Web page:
McCarthy won’t change approach against Dubs

Dublin’s scoring power will not deter Cork from remaining faithful to the attack-minded approach which delivered the county a Super 8s spot, manager Ronan McCarthy has said.

McCarthy won’t change approach against Dubs

Dublin’s scoring power will not deter Cork from remaining faithful to the attack-minded approach which delivered the county a Super 8s spot, manager Ronan McCarthy has said.

Having adopted an overly defensive game-plan during the opening four rounds of the league, typified by the positioning of two sweepers at the back when falling to 14-man Kildare in early February, Cork have been playing a far more positive brand of football in recent weeks.

The county’s front-foot, high-press strategy, with a variation of ball-carrying from deep and long kick-passes when feeding the inside pair of Mark Collins and Brian Hurley, has resulted in a 10-48 aggregate total across their three championship outings.

Dublin’s scoring average of 2-21 per championship game this summer is only marginally superior to Cork’s, but it is their 19-point average winning margin which highlights the scale of the challenge facing the beaten Munster finalists this Saturday.

But Cork, as Ronan McCarthy hinted yesterday evening, are unlikely to return to their ultra-defensive ways when lining up against the four-in-a-row champions at Croke Park.

McCarthy agreed with the sentiment that management must not overthink the opposition to the extent that Cork stray from the game-plan which has served them well of late.

“We focus on ourselves and make sure that we continue to build on what we have done well, and we have done plenty well,” he said.

“Yes, we will try and recognise elements of the opposition where we feel we might make gains, and they are going to be hard, hard-earned because Dublin are a very consistent team all over the pitch, but let’s mainly focus on ourselves.

“It was almost an advantage after the Munster final that we didn’t know who we were playing in the fourth round until nine days after the Kerry defeat. We had a week to completely focus on ourselves, in terms of the things that we did well and did badly from the Munster final.

"And then, because you only find out on the Monday who you are playing, you can’t invest too much time in the opposition. Now, obviously, you do something [on the opposition].”

However sizeable the school of thought may be that a comprehensive beating by Jim Gavin’s side would, by and large, nullify the progress of recent months, McCarthy sees only positives in the opportunity to line up against the best team in the land.

If you don’t want to be in the Super 8s and playing the best teams, what are we doing all this work for? We were beaten last year by Tyrone but the players don’t then stop. Players are continually training for the remainder of the summer with their clubs before they come back in for pre-season.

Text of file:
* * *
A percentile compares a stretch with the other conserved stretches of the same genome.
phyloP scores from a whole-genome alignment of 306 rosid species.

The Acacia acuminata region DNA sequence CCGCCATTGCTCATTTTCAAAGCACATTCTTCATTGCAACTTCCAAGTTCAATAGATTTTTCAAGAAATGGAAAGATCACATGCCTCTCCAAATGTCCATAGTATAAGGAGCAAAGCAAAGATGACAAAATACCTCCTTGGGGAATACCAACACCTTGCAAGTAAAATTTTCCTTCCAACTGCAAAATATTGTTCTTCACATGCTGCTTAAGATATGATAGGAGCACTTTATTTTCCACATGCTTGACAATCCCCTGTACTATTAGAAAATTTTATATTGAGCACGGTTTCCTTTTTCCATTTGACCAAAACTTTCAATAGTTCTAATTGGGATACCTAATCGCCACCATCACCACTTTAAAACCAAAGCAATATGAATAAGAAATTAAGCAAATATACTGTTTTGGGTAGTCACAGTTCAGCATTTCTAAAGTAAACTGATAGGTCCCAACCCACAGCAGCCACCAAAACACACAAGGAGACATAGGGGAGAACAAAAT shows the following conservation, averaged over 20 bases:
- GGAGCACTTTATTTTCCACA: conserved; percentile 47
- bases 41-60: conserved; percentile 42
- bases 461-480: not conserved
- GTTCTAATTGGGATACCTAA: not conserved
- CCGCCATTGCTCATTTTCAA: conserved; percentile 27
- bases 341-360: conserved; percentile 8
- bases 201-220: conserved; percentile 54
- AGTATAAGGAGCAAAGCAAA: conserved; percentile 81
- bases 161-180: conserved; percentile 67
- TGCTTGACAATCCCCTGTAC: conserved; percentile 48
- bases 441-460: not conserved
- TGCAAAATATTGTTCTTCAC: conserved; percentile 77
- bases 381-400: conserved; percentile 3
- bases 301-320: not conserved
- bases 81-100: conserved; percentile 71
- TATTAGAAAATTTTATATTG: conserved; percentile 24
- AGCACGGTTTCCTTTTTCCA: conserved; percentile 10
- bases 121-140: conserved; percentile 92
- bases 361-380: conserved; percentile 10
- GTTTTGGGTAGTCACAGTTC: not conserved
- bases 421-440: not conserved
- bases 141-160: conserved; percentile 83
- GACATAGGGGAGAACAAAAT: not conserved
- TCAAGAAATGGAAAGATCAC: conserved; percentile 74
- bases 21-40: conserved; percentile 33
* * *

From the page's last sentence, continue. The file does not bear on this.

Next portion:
"And as I have said previously, we had a gruelling pre-season. If you are doing all this work and training, and you don’t want to play against the best teams, what are we doing it all for?

“You have to relish the opportunity [to play Dublin]. They are an outstanding team, so consistent. I was at their 2016 semi-final against Kerry, the greatest game I was ever at. If there was a day when they were going to be beaten, it was that day. But they never panicked under the most severe of pressure.”

The manager added: “If we had won the Munster final, which we could have done, our Super 8 schedule might have been a small bit kinder in that at least you are playing a home game first before going to Croke Park. I don’t look at it as a negative, though. We’ll go from not being in Croke Park for three years to having been there twice in seven days. The more often we get there, the better.”

From the starting team which thumped Laois, nine have never played a senior inter-county championship fixture at GAA HQ. This unfamiliarity with Saturday’s venue is not a concern, McCarthy claimed.

“Sometimes, young players don’t have any kind of baggage or hang-ups. To them, it is just another game.”

Although last night named on the team to face Dublin, a call on the availability of midfielder Killian O’Hanlon will be made later in the week. The Kilshannig man suffered a head injury against Laois. Eoghan McSweeney (groin) again misses out. The team shows just one change from the fourth-round qualifier win, with Tomás Clancy replacing Kevin O’Donovan.

Cork: M White; J Loughrey, Thomas Clancy (Clonakilty), K Flahive; L O’Donovan, Tomás Clancy (Fermoy), M Taylor; I Maguire, K O’Hanlon; K O’Driscoll, S White, R Deane; M Collins, B Hurley, L Connolly.

Subs: MA Martin, A Browne, K O’Donovan, P Murphy, S Cronin, C Kiely, R O’Toole, J O’Rourke, P Kerrigan, M Hurley, S Sherlock.

Limerick (Munster U20 FC semi-final v Kerry): C Walsh (St Senan’s); Jack Fitzgerald (Adare), Jamie Fitzgearld (Glin), K Moloney (Crecora Manister); D O‘Grady (Oola), A Shanagher (Rathkeale), R McCarthy (Na Piarsaigh); J Coyne (Mungret St Paul’s), J Downey (Oola); D Lane (Adare), B Coleman (Rathkeale), J Hayes (St Kieran’s); N Callanan (St Kieran’s), J Molyneaux (Dromcollogher-Broadford), J Cummins (Galbally).

Mayo (Connacht U20 final v Galway: Jamie McNicholas; Jack Coyne, Rory Brickenden, Oisin Mullin; Aaron McDonnell, Conor Beirne, Eoghan McLaughlin; Evan O’Brien, Gavin Durcan; John Gallagher, Paul Towey, Paddy Goldrick; Aiden Orme, Stephen McGreal, Tommy Conroy.

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